This is a disaster, for man becomes an agnostic atom in an existence reduced to meaningless chaos: “Human existence is without meaning, man lives in a nature without a model, without a Creator, without an objective, and we have then arrived to this type of nihilism which Nietzsche had announced, speaking of the ‘death of God.’” For: “Man cannot live in chaos.”

Eliade makes a fine prophecy: “The sacred is saturated with being. Incidentally an a-religious society does not exist yet and cannot exist. If it were to be realized, it would perish after a few generations from neurasthenia, by a collective suicide. If God does not exist, all is ash.” Who dares contradiction? Is this not the fate of the West?

This tragic narrative, of the rise of nihilism, is told with powerful, angsty music, some also used in 2001: Space Odyssey. (I find something rather disgusting in Albert Camus and especially André Malraux, disserting on nihilism, which they call l’absurde, but doing nothing about it.)

Unlike Nicholas Wade (The Faith Instinct), Eliade does not attempt an evolutionary interpretation, which would dare to perform a sacrilegious autopsy and dissection of the sacred. But I will say to the scientists: religiosity appears to be a compensatory psychological mechanism which, by brute force, forces a sense of meaning in one’s life, regardless of one’s limited reason, one’s very partial (minuscule, really) view of the world, and one’s objective living conditions (an often “nasty, brutish and short” life, full of suffering). Why? Because optimistic believers always defeat depressed agnostics. Hence the universal pervasiveness of religion (it obviously, contra the probably criminal Richard Dawkins, reflects a biological predisposition and not merely superstition). The evolutionary adaptiveness of a good religion is also obvious in the social unity and “social programming” (by defining taboos and goals) it enables, and in the well-documented higher birth rates of the religious.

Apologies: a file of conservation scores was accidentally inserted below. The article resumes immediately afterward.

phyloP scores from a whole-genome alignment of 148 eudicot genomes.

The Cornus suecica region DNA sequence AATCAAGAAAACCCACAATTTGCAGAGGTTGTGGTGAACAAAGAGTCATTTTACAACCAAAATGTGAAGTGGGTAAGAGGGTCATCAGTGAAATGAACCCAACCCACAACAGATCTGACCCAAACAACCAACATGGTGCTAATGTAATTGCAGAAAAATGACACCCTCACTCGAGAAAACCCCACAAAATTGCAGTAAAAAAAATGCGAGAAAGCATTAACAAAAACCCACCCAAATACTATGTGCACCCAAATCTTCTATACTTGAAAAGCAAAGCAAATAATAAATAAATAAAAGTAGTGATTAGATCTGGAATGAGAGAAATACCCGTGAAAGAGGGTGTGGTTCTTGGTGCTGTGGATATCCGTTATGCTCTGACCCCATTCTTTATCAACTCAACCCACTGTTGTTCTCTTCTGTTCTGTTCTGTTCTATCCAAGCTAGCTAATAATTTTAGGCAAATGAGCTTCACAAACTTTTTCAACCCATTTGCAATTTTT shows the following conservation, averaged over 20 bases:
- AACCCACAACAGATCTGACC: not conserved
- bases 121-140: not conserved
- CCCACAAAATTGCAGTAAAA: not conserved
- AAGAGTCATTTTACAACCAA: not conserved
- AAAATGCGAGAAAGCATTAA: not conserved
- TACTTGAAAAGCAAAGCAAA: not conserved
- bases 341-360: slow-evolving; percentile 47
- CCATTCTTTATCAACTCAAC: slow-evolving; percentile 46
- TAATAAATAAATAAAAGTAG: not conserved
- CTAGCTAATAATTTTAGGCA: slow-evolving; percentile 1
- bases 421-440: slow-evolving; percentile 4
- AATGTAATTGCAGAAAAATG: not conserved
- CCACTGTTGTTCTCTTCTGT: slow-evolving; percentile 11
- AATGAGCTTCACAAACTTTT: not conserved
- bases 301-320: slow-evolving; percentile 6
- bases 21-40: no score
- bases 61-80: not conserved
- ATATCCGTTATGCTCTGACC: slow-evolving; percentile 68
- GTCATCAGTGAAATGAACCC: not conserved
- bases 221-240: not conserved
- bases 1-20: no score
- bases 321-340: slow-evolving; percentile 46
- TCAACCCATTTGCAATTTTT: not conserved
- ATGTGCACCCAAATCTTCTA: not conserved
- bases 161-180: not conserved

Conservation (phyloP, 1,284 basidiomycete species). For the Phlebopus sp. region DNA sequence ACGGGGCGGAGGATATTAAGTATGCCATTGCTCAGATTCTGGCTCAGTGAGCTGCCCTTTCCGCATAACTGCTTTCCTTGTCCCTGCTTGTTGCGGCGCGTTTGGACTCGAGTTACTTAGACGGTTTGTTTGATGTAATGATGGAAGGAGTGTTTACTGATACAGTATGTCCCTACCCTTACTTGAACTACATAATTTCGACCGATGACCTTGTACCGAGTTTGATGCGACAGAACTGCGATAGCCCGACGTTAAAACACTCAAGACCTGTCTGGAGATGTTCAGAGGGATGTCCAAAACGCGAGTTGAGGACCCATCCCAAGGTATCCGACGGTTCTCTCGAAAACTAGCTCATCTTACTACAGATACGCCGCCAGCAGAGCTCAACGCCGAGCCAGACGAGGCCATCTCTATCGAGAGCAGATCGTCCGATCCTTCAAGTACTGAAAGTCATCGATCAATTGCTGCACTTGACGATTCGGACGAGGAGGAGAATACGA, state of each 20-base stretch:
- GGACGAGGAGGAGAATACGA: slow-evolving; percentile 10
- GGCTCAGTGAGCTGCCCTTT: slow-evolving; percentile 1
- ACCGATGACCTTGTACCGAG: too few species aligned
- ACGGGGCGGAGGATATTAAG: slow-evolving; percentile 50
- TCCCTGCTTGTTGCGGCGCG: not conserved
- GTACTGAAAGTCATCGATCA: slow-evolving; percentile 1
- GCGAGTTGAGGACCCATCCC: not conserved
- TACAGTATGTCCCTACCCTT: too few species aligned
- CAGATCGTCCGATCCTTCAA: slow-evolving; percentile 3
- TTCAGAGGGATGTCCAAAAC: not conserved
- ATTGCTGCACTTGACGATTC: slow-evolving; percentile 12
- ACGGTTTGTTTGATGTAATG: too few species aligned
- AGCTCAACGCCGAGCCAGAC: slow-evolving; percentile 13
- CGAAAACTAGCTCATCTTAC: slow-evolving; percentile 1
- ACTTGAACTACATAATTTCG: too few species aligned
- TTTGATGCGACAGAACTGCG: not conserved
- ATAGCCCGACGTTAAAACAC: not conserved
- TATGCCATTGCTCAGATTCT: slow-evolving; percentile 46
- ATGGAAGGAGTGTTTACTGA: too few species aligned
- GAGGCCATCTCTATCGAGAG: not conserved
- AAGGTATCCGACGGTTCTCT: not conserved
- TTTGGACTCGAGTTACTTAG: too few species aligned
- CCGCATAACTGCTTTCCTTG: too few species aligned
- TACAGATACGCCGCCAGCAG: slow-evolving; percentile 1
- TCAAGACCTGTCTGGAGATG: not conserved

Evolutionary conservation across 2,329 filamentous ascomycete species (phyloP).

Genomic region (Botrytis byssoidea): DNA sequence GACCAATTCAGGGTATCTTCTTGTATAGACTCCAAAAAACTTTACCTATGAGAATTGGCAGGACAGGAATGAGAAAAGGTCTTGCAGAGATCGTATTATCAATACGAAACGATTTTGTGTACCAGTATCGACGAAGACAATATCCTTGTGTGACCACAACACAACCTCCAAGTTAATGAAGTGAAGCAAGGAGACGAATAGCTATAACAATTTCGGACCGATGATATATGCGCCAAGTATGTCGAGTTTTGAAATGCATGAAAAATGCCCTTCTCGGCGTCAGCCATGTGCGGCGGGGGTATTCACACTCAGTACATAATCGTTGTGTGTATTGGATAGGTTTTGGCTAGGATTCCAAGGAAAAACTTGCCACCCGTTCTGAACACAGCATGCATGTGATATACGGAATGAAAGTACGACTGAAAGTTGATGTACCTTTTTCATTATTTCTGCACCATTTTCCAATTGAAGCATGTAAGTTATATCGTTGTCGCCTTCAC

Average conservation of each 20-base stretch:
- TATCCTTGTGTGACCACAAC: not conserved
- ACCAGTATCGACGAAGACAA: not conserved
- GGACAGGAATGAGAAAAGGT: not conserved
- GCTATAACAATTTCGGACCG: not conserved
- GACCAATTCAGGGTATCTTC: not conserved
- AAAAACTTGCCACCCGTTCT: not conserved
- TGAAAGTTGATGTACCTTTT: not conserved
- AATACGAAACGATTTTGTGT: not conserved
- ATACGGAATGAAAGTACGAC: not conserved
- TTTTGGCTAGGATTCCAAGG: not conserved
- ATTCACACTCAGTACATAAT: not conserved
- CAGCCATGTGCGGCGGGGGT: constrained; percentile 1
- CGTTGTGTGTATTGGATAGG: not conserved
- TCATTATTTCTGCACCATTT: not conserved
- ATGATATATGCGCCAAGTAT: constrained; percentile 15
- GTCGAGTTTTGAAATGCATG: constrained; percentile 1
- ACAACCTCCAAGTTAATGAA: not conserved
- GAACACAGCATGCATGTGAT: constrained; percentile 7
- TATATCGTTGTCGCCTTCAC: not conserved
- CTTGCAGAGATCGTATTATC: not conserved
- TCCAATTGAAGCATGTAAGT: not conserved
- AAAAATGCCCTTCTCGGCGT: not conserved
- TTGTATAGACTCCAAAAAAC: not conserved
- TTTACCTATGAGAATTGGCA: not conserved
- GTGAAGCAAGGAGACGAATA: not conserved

All militant atheists should be given Darwin Awards [5].

Logically, all this ends in either World-Judaism and/or Islam or esoteric Hitlerism.

The advent of agriculture led to a spiritual crisis and religious change, as must the advent of modern technology. We need a new religion. Fascism was an attempt, smothered with hate-filled fanaticism. Late liberalism is a half-orgiastic/half-life-fearing effeminate death cult.

But one should not limit oneself to a profane scientific approach. The historian’s study of religions has “existential consequences” on him, Eliade says, convincing him of the unity, nobility, and value of mankind’s sacred tradition. Hermeneutics “transforms the researcher.”

Eliade is astonishingly optimistic in the film. I guess those 1980s New Age movements and Westerners’ dabbling in Buddhism were hopeful signs? Eliade is convinced that a return to sacred convictions would lead to great existential improvement and to cultural creativity, from poetry to the sciences. I think he is absolutely right. “Sterility, nihilism, decadence” would be done away with.

Women have a much stronger intuitive sense of health and the good life than men (mostly unconsciously, easily overridden by misguided piety/conformism). Hence, your modern yuppie gal — though raised on Sex and the City — will go to yoga and earnestly chant an “ohm!” of surprising power. Health and spirit are calling her. And yet she’d be disgusted at the thought of doing this somewhere unfashionable, like a church.

Obviously men should be coming forward to found a new faith.

Eliade tells us that when man opens himself to the sacred:

Life becomes infinitely richer, more exciting. It really is worth living because the world which opens up . . . full of messages, full of hopes, which is no longer opaque . . . everything is word, everything is symbol, and everything is openness to something which is certainly positive. . . . It is no longer the opaque world, without significance, purely tragic, in which tragedy has no more meaning. The world of certain philosophers and writers.

Death too becomes a passionate mystery: “Death is a second birth, the supreme initiation. One must die to be reborn in eternity.”

We salute you Mircea Eliade, Aryan mystic, loyal in a dark age to the faith of your forefathers.